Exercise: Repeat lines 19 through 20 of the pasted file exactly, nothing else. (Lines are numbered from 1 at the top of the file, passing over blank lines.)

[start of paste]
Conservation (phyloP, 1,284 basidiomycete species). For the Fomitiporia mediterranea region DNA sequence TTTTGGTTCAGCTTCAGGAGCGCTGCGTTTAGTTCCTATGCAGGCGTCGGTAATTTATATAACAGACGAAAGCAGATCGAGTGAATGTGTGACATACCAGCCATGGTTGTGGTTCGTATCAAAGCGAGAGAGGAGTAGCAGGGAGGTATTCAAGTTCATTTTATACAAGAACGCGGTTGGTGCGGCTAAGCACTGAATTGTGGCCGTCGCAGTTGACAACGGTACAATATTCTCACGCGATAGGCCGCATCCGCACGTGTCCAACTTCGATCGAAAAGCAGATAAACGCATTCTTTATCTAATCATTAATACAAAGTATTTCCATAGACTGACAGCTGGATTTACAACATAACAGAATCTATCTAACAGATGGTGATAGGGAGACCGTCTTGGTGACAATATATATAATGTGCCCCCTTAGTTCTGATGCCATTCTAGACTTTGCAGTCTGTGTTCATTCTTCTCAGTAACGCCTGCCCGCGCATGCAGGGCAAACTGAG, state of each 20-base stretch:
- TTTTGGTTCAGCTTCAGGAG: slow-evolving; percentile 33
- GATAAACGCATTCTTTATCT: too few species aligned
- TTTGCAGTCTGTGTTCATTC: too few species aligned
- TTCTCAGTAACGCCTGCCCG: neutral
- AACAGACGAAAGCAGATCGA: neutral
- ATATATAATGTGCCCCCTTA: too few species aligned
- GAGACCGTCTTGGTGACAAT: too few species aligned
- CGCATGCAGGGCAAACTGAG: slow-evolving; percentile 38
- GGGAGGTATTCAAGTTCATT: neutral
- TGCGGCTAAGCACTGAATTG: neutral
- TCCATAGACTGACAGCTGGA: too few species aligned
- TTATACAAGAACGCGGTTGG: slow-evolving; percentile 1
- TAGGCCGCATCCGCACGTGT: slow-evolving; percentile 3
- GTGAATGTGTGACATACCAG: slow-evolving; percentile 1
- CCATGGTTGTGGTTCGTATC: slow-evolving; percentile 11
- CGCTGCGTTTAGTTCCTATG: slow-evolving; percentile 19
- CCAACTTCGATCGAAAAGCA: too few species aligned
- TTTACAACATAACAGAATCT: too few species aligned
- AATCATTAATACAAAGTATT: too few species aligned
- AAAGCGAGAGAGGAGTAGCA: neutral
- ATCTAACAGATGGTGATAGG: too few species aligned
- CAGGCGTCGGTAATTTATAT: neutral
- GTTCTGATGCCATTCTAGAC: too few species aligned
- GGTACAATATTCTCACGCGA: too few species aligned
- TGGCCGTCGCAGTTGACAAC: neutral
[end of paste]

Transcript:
- TTTACAACATAACAGAATCT: too few species aligned
- AATCATTAATACAAAGTATT: too few species aligned